|dc.description.abstract||The probabilistic design of dynamic systems with degrading components is difficult. Design of dynamic systems typically involves the optimization of a time-invariant performance measure, such as Energy, that is estimated using a dynamic response, such as angular speed. The mechanistic models developed to approximate this performance measure are too complicated to be used with simple design calculations and lead to lengthy simulations. When degradation of the components is assumed, in order to determine suitable service times, estimation of the failure probability over the product lifetime is required. Again, complex mechanistic models lead to lengthy lifetime simulations when the Monte Carlo method is used to evaluate probability.
Based on these problems, an efficient methodology is presented for probabilistic design of dynamic systems and to estimate the cumulative distribution function of the time to failure of a performance measure when degradation of the components is assumed. The four main steps include; 1) transforming the dynamic response into a set of static responses at discrete cycle-time steps and using Singular Value Decomposition to efficiently estimate a time-invariant performance measure that is based upon a dynamic response, 2) replacing the mechanistic model with an approximating function, known as a “metamodel” 3) searching for the best design parameters using fast integration methods such as the First Order Reliability Method and 4) building the cumulative distribution function using the summation of the incremental failure probabilities, that are estimated using the set-theory method, over the planned lifetime.
The first step of the methodology uses design of experiments or sampling techniques to select a sample of training sets of the design variables. These training sets are then input to the computer-based simulation of the mechanistic model to produce a matrix of corresponding responses at discrete cycle-times. Although metamodels can be built at each time-specific column of this matrix, this method is slow especially if the number of time steps is large. An efficient alternative uses Singular Value Decomposition to split the response matrix into two matrices containing only design-variable-specific and time-specific information. The second step of the methodology fits metamodels only for the significant columns of the matrix containing the design variable-specific information. Using the time-specific matrix, a metamodel is quickly developed at any cycle-time step or for any time-invariant performance measure such as energy consumed over the cycle-lifetime. In the third step, design variables are treated as random variables and the First Order Reliability Method is used to search for the best design parameters. Finally, the components most likely to degrade are modelled using either a degradation path or a marginal distribution model and, using the First Order Reliability Method or a Monte Carlo Simulation to estimate probability, the cumulative failure probability is plotted. The speed and accuracy of the methodology using three metamodels, the Regression model, Kriging and the Radial Basis Function, is investigated.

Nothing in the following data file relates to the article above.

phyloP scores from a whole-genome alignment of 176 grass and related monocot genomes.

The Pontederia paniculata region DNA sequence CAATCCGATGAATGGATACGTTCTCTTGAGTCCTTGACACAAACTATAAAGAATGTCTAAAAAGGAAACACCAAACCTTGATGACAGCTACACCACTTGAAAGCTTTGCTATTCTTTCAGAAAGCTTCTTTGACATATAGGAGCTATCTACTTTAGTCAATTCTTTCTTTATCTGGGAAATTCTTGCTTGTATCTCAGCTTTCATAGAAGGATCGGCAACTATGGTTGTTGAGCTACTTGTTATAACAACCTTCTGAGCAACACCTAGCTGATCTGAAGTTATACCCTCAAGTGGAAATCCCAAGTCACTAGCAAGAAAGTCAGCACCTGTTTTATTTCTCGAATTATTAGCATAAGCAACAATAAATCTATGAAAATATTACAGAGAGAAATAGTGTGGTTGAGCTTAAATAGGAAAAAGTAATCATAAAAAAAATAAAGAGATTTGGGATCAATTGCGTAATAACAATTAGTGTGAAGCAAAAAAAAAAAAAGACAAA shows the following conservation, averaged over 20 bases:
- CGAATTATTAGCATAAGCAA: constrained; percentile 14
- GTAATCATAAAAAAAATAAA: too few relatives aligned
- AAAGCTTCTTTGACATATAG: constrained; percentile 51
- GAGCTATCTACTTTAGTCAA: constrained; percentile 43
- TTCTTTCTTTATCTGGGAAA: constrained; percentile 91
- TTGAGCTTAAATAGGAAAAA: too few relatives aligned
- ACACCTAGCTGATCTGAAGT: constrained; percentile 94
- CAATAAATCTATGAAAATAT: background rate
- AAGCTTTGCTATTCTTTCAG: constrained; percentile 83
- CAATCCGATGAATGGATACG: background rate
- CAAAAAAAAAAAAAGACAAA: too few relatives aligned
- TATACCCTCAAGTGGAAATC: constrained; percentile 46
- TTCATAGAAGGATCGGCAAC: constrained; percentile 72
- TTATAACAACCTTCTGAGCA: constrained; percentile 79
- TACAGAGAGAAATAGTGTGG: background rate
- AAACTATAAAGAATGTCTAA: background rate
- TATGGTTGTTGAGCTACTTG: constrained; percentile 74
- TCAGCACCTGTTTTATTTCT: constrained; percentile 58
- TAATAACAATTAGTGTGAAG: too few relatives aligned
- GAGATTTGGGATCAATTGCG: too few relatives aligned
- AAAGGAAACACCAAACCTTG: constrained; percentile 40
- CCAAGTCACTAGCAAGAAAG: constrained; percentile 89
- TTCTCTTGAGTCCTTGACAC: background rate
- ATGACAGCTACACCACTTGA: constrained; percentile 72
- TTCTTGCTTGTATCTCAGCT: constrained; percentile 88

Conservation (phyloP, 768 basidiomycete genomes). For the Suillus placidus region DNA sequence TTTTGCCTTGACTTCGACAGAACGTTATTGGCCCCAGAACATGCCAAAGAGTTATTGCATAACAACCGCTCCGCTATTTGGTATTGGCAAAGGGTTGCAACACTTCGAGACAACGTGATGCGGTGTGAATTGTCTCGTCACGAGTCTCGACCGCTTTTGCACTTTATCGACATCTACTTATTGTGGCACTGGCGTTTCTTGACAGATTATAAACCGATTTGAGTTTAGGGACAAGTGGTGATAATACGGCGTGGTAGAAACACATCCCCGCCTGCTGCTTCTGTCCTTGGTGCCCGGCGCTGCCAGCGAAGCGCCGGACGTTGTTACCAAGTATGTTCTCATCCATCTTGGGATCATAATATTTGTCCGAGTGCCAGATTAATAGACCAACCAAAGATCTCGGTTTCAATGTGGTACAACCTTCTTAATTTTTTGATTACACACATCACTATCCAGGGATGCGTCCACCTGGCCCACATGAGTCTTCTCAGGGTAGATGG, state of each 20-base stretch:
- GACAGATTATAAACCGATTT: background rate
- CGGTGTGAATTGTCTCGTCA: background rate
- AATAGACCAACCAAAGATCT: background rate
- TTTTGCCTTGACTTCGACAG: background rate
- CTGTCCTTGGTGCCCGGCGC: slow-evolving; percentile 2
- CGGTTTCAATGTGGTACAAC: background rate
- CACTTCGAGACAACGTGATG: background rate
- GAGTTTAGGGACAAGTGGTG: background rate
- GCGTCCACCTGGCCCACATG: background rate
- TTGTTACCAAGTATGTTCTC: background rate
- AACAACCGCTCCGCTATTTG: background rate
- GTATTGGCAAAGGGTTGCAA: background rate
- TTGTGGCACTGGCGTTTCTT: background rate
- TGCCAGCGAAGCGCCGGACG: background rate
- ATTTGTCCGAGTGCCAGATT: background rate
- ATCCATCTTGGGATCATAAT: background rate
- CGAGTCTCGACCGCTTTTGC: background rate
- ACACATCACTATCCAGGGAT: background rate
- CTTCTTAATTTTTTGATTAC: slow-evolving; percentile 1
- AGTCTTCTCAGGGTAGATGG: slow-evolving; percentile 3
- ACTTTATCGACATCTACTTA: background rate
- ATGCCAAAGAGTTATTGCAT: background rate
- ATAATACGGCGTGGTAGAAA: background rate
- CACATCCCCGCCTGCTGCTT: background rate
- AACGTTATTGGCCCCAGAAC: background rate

This thesis shows that the metamodel offers a significantly faster and accurate alternative to using mechanistic models for both probabilistic design optimization and for estimating the cumulative distribution function. For design using the First-Order Reliability Method to estimate probability, the Regression Model is the fastest and the Radial Basis Function is the slowest. Kriging is shown to be accurate and faster than the Radial Basis Function but its computation time is still slower than the Regression Model. When estimating the cumulative distribution function, metamodels are more than 100 times faster than the mechanistic model and the error is less than ten percent when compared with the mechanistic model. Kriging and the Radial Basis Function are more accurate than the Regression Model and computation time is faster using the Monte Carlo Simulation to estimate probability than using the First-Order Reliability Method.||en